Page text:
The Opposition using their majority in the National Assembly yesterday passed a motion granting leave for the introduction of a Bill to repeal the controversial Presidents’ Benefits and Other Facilities Act of 2009.
Following the passage of the motion the Bill was read for a first time by the Clerk of the National Assembly.
The motion to introduce the Bill follows up on the deliberations on an earlier motion on the President’s Benefits and Other Facilities passed during last year. One of the resolve clauses of this previous motion was to have a Special Select Committee look at the emoluments of special office holders in relation to the President’s pension.
At yesterday’s sitting, APNU’s Carl Greenidge piloted the motion which saw heavy opposition from the Government, whose speaker, Presidential Advisor on Governance. Gail Teixeira said the motion is in bad faith. She also accused the Committee of not meeting in three months.
“The Bill violates resolution 22 [of Greenidge’s earlier motion] which called for the Special Select Committee,” she said. Teixeira added that the Bill is not the best way to go forward. “This is not the way to go,” she stressed.
“We feel that it has been a breach of faith to move a motion to bring a Bill that undermines the work of the Special Select Committee,” she said. However, in rebuttal, Greenidge said that the Government should not be talking about good faith when it has refused to honour motions passed in the National Assembly.
Speaker of the National Assembly, Raphael Trotman said that he tried to persuade Greenidge to wait until the completion of the work of the Special Select Committee but he was not successful in getting Greenidge to defer the motion.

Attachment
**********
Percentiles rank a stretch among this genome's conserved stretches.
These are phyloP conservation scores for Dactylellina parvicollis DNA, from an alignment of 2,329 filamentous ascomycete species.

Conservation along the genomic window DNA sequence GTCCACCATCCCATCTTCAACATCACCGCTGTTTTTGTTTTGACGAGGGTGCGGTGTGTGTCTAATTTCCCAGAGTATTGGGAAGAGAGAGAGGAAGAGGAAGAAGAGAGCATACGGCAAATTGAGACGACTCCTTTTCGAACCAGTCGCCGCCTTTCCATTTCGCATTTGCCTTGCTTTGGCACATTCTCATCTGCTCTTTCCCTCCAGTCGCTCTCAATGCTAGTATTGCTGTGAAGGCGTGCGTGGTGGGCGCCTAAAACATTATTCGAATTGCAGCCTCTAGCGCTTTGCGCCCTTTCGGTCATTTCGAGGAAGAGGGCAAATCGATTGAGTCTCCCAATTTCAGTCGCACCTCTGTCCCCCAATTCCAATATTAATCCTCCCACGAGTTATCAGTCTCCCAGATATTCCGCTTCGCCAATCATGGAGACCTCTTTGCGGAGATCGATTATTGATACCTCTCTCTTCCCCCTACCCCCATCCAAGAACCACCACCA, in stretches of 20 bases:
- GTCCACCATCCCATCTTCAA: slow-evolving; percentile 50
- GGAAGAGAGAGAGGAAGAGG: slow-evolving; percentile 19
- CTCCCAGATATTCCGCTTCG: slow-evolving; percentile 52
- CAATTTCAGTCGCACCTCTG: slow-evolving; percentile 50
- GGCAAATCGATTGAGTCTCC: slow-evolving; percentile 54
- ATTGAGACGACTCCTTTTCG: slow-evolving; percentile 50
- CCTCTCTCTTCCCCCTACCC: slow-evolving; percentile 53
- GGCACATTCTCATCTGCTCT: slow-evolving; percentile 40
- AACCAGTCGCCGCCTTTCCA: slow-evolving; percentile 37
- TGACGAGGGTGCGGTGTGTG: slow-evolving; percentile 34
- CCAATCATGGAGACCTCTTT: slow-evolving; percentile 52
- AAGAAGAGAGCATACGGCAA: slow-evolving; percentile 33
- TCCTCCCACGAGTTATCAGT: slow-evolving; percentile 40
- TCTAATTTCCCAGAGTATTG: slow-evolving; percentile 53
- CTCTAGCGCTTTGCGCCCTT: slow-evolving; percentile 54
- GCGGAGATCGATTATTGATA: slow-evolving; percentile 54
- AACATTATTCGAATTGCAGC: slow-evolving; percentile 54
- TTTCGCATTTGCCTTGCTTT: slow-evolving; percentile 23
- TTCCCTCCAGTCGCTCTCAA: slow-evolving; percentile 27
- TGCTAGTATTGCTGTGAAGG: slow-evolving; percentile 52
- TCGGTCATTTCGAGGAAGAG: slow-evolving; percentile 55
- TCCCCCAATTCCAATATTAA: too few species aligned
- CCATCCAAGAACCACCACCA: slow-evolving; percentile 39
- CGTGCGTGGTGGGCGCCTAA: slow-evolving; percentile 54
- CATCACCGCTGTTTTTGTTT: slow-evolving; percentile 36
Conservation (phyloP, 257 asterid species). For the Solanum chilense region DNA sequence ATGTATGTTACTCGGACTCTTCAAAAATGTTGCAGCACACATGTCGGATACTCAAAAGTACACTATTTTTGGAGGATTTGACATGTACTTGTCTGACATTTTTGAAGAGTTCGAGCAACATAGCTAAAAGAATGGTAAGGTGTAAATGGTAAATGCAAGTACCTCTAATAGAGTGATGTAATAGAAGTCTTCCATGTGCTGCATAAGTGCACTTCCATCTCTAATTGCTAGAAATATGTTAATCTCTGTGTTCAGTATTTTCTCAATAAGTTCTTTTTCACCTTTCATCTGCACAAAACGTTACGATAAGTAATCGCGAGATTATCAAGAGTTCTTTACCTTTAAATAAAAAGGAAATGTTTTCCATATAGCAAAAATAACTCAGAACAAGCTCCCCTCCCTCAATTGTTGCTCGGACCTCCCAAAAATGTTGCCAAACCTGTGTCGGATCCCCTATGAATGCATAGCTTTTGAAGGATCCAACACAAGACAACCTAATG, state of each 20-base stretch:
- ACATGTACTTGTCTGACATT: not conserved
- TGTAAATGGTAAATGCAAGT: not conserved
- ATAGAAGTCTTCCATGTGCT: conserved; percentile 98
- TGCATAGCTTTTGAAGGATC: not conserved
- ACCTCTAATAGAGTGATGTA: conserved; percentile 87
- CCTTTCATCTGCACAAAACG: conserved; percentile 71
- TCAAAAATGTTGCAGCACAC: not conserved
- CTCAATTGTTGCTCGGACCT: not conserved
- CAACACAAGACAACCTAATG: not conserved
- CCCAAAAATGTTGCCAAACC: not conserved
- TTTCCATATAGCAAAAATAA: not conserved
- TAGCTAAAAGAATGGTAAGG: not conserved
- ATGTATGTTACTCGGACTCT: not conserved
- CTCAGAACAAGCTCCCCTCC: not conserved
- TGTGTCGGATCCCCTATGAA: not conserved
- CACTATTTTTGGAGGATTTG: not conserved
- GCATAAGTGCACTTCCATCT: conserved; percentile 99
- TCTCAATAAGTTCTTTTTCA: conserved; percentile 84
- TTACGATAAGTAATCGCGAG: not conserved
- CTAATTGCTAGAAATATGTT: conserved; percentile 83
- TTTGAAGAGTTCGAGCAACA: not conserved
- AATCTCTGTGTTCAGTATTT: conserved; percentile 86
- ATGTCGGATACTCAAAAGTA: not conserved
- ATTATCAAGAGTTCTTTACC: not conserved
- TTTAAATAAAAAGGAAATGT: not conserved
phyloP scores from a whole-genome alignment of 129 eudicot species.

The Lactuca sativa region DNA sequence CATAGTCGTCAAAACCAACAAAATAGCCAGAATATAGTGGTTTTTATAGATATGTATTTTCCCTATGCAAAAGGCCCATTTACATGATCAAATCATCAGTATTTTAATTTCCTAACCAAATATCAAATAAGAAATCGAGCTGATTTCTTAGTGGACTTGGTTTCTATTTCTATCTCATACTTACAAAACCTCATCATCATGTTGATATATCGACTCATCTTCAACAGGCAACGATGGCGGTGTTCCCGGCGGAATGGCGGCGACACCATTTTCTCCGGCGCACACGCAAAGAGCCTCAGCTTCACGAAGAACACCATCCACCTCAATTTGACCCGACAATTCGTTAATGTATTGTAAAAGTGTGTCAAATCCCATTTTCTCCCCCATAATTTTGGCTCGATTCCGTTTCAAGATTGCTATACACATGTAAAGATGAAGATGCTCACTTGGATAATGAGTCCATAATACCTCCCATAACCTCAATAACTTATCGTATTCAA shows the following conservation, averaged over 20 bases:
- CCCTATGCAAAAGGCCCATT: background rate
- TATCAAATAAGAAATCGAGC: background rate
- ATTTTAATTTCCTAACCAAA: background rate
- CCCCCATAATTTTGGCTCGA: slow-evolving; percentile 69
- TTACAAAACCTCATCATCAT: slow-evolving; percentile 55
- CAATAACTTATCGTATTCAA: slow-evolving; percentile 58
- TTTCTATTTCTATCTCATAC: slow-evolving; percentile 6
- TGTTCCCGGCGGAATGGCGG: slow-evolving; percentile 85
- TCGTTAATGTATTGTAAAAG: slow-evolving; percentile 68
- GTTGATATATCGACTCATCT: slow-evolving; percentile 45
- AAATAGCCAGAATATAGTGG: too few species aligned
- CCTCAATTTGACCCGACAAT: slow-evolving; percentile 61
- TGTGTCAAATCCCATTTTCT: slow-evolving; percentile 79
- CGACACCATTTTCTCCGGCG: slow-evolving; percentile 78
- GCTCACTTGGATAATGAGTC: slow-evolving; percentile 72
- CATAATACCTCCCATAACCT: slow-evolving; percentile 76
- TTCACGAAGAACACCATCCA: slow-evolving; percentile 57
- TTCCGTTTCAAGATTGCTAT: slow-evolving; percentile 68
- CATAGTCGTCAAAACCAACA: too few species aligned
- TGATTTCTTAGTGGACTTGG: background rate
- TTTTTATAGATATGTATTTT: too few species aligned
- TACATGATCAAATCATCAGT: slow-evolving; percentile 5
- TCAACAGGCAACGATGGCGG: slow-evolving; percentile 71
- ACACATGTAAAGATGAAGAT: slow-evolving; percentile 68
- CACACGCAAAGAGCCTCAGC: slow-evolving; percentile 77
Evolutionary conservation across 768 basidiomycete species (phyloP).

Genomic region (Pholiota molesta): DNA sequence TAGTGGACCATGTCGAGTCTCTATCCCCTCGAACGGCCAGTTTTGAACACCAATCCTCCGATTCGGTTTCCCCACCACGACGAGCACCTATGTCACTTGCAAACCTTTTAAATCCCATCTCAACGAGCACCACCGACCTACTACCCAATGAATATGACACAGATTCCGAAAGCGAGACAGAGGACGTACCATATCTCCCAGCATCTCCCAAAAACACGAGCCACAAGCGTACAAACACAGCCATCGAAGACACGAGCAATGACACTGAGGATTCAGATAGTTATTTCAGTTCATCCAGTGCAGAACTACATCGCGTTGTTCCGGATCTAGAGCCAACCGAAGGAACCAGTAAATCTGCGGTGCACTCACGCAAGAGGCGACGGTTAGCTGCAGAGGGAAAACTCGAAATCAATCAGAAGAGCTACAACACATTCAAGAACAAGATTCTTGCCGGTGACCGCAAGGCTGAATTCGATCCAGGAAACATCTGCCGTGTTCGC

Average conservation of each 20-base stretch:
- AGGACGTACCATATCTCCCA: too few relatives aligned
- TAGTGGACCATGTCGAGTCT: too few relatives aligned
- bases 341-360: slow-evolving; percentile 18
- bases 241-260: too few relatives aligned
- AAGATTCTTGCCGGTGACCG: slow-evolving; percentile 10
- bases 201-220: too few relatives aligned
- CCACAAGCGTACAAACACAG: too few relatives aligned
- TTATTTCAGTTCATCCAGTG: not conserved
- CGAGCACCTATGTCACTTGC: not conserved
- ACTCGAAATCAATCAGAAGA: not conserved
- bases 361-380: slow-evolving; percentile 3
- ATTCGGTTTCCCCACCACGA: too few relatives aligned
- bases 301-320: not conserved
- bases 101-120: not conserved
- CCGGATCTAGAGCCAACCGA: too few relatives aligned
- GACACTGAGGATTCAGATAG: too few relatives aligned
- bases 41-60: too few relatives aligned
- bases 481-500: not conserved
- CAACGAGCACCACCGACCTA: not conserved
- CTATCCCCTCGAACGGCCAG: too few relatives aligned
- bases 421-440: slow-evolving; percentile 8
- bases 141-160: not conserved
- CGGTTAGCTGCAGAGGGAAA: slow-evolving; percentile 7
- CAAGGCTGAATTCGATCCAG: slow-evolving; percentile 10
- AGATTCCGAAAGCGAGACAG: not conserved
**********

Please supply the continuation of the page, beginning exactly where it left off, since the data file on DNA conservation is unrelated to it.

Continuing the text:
Following the passage of the earlier motion last year, Greenidge had tabled a Bill to amend the 2009 Principal Act. However he withdrew this to replace it with a Bill aimed at repealing altogether the Act and replacing it with one that pares down the level of benefits the former President receives.
Greenidge’s Bill seeks to do away with the limitlessness nature of the Principal Act and imposes caps and limits in some cases to a maximum of 10 years. It also sets out the conditions under which benefits could be enjoyed by a former President.
Household staff will be limited to three persons; security personnel limited to two persons and clerical or technical staff limited to three persons who must not be engaged in any political work.
The Bill also limits a former President to two vehicles to be owned and maintained by the State. The Bill when passed will see a former President being entitled to free medical attention and treatment or reimbursement of medical expenses incurred by the former President and his or her spouse or entitled children.
This is so only if such attention and treatment are sought outside of Guyana only if unavailable in Guyana at governmental institutions or at the private sector if unavailable in the governmental institutions.
Further, the Bill stipulates that the medical benefits shall only be applicable to natural children of the former President and spouse, below the age of 18 years, subject to a financial limit of $200,000 annually.
The new Act will stipulate that a former President who is in receipt of the benefits and other facilities provided for in the Act shall not be entitled to receive additional benefits by way of tax exemptions and other concessions and privileges.
Further, the Bill will stipulate that a former President shall cease to be entitled to the benefits and other facilities under the Principal Act if the former President engages in business, trade or paid employment or is charged with a criminal offence or is cited by any court in Guyana or outside of Guyana for such infringements of the law.